Drift away…

like my daughter.

Oh, my heart.  I thought about how much things changed in the last year or so.

I saw glimpses of her, now and then, enough to know that my little girl was still in there. Even though my daughter kept her locked up tight, that little girl came out to play sometimes. We didn’t sing preschool songs; but we danced in the car, and she laughed when I sang along to “Mom songs” on the radio.  She didn’t tell me everything about her day anymore; but she told me the highlights when she was willing, and I took what I could get. We didn’t color pictures and make play dough snakes anymore, but we painted pretty things at the pottery place. We didn’t share butterfly kisses, but we shared knowing looks and inside jokes. She even asked me for advice once in a while, … so maybe she didn’t think I was clueless after all.

Our relationship wasn’t broken, it was just different.

I missed those early Saturday mornings when she ran downstairs in her nightgown with a case of bed head, and eagerly climbed up on my lap.  Today, she dragged herself down the stairs near noon wearing a hoodie and her hair in a messy bun, asking what we had to eat. I missed my little girl; but I loved the young woman who took her place, even with the eye rolls, and the snappy comments, and the ridiculous mood swings.

Watching her grow up was hard.  So very hard.

That day, as I watched the sailboats drift by, I thought about what the future held.  I thought about the years stretched out before us and prayed that I would be here to watch her keep growing.  I prayed that God would help us navigate this new road we traveled and that He would bind our hearts together even tighter as the world tried to pull us apart.  I prayed that if things didn’t work out the way I hoped; that God would keep her safe as she navigated this world without me.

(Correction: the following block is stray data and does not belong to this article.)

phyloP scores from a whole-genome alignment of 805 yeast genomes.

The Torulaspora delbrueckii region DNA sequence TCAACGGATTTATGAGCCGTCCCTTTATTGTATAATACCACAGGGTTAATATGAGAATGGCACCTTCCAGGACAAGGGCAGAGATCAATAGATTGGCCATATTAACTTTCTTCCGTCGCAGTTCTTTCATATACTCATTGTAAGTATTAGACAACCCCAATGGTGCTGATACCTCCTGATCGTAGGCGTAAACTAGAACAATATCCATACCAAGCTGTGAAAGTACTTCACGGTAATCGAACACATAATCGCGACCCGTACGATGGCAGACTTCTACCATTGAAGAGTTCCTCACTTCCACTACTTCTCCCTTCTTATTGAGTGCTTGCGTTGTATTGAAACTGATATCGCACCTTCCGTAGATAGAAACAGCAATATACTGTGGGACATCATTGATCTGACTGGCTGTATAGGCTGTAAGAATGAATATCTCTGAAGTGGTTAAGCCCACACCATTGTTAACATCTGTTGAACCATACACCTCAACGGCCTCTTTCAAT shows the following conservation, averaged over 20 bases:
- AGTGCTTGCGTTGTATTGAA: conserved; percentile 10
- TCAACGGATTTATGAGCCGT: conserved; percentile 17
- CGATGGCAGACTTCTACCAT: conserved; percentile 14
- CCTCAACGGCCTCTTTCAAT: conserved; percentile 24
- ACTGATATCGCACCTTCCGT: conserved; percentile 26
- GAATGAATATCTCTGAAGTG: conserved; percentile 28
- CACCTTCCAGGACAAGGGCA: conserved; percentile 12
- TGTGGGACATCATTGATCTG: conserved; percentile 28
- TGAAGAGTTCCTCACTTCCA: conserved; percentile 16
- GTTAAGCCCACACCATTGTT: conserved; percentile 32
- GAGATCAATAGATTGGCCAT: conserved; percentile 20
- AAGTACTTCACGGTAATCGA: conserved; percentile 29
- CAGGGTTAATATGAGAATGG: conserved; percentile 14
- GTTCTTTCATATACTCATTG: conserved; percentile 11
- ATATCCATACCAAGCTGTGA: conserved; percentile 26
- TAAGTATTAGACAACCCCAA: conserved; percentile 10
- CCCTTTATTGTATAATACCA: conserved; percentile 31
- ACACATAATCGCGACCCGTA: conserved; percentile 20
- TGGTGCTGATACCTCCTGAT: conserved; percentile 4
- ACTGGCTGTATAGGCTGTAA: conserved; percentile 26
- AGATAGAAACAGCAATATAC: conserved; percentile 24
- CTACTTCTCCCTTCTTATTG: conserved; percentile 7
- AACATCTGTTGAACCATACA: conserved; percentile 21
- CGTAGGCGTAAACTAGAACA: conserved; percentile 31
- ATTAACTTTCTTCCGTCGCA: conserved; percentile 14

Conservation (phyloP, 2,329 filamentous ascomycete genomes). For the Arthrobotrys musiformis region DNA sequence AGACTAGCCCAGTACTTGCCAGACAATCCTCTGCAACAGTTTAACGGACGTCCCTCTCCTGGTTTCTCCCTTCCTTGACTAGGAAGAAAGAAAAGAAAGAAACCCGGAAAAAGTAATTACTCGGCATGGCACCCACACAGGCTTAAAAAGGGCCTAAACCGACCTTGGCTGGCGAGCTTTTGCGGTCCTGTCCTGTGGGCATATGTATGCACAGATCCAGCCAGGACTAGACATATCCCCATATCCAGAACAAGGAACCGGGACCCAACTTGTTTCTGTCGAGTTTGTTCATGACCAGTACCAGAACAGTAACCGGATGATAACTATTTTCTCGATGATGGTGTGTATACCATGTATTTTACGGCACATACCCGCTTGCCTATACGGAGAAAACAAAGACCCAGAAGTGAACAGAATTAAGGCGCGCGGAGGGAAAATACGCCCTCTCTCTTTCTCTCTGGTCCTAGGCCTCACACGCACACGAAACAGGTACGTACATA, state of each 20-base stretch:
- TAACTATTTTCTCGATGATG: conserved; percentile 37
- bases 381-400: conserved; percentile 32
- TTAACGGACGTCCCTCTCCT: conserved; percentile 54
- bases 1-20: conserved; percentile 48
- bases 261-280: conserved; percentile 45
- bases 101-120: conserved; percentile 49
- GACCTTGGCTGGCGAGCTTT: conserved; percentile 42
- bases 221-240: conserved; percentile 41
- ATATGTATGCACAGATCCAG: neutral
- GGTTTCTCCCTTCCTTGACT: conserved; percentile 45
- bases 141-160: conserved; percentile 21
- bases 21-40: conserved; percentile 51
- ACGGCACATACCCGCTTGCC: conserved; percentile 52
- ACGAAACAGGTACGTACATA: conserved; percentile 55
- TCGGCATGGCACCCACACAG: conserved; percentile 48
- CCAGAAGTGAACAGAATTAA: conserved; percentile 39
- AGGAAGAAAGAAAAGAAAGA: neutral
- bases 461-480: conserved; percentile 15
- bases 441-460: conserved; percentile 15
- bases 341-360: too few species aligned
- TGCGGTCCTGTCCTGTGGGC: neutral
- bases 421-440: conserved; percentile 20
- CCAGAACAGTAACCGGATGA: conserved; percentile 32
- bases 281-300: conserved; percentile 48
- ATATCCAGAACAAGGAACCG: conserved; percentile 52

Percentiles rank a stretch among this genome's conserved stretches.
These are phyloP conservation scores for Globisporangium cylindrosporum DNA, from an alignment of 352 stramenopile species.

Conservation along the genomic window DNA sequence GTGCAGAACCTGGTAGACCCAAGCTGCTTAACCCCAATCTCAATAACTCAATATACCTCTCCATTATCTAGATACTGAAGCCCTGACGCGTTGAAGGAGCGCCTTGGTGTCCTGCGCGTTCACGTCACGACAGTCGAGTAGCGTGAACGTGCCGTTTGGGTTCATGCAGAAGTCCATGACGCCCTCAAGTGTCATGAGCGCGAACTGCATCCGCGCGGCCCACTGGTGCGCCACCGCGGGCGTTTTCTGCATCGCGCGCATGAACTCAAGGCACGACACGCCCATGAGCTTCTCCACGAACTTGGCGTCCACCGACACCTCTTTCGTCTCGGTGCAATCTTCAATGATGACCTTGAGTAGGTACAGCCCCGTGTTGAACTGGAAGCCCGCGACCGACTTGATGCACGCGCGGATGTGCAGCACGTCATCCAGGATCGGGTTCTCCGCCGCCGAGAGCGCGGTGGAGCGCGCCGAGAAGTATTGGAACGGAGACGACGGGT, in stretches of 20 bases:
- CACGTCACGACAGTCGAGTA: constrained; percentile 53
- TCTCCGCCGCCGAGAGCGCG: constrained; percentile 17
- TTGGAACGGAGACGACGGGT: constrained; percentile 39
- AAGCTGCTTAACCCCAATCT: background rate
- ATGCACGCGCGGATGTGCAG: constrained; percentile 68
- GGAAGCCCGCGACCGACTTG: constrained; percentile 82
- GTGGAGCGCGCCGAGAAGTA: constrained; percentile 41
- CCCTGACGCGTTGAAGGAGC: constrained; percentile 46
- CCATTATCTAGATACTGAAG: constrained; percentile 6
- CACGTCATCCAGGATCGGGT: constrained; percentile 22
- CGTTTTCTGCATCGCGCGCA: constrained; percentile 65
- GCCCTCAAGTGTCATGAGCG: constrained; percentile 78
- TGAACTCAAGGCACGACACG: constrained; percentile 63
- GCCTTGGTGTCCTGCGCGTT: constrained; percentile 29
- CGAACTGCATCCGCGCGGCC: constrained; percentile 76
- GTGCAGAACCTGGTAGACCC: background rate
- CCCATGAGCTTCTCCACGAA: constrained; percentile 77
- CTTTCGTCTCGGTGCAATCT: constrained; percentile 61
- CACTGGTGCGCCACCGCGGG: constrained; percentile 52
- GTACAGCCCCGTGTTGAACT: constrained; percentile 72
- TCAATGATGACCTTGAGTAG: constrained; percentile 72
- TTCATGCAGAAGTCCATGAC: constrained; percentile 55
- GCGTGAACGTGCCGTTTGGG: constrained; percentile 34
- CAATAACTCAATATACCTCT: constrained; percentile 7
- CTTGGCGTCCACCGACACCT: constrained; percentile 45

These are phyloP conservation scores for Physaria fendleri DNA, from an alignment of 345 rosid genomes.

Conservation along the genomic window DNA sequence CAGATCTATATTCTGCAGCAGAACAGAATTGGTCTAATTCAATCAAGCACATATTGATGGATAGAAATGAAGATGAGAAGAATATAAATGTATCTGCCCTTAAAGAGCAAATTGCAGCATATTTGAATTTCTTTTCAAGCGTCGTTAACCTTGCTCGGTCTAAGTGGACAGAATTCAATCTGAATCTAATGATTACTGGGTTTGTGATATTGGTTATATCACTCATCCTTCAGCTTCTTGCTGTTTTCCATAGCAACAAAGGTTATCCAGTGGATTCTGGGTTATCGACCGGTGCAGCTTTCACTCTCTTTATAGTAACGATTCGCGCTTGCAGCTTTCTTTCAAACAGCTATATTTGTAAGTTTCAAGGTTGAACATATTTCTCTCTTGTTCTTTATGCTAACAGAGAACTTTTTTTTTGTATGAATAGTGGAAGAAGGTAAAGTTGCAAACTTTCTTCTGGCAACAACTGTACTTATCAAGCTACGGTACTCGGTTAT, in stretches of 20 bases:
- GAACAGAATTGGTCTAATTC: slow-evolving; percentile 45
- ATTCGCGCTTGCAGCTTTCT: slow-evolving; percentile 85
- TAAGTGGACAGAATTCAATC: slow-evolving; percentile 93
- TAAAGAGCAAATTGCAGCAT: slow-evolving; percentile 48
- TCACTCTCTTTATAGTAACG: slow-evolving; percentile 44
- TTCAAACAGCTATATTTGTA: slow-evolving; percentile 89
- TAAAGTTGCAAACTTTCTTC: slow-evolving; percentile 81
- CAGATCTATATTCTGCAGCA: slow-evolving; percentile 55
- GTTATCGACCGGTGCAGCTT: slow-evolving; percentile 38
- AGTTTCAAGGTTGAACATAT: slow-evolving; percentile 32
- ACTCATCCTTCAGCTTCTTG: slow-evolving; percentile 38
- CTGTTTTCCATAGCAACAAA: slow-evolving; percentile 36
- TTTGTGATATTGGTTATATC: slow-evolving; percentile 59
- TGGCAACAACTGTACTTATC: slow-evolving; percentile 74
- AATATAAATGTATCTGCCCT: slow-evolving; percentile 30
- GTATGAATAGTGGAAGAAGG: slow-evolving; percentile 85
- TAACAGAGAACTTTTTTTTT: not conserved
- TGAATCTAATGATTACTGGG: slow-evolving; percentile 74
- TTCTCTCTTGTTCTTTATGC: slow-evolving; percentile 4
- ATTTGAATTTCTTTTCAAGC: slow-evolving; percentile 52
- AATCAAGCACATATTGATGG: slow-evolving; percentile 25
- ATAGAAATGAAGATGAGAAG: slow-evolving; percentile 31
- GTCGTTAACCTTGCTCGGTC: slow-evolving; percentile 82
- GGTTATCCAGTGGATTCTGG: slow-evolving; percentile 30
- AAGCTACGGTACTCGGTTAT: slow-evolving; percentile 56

As I sat on that beach chair, watching my almost teenage daughter play in the waves; a flood of memories filled my mind, and a thousand wishes filled my heart.

I missed chasing her with sunscreen and wrapping her in a towel to shield her from the ocean breeze when she was cold and wet.

Oh, how I wish protecting her was still that easy. 

I missed standing beside her, watching for the waves; then lifting her just high enough so that the water tickled her toes, without knocking her down.

Oh, how I wish I could do that for her in real life. 

I missed taking those walks along the shore, going so far that when we looked back; we couldn’t see where we left our things.

Oh, how I hope that she will always look back and still see me, no matter how far she roams.

And when she roams, I hope that she knows I will be always be waiting for her when she comes back.  

“Look, Mom”, she said.

I’m looking, baby girl.  

I’m always looking. 

 

 

 

 

 

Author: Jennifer Lilley Collins

I'm a Mom, wife, daughter, and friend navigating life with metastatic breast cancer while finding joy in the everyday and spreading hope, love, and inspiration along the way.

2 thoughts on “Look, Mom”

Leave a Reply

Please log in using one of these methods to post your comment:

WordPress.com Logo

You are commenting using your WordPress.com account. Log Out /  Change )

Google+ photo

You are commenting using your Google+ account. Log Out /  Change )

Twitter picture

You are commenting using your Twitter account. Log Out /  Change )

Facebook photo

You are commenting using your Facebook account. Log Out /  Change )

Connecting to %s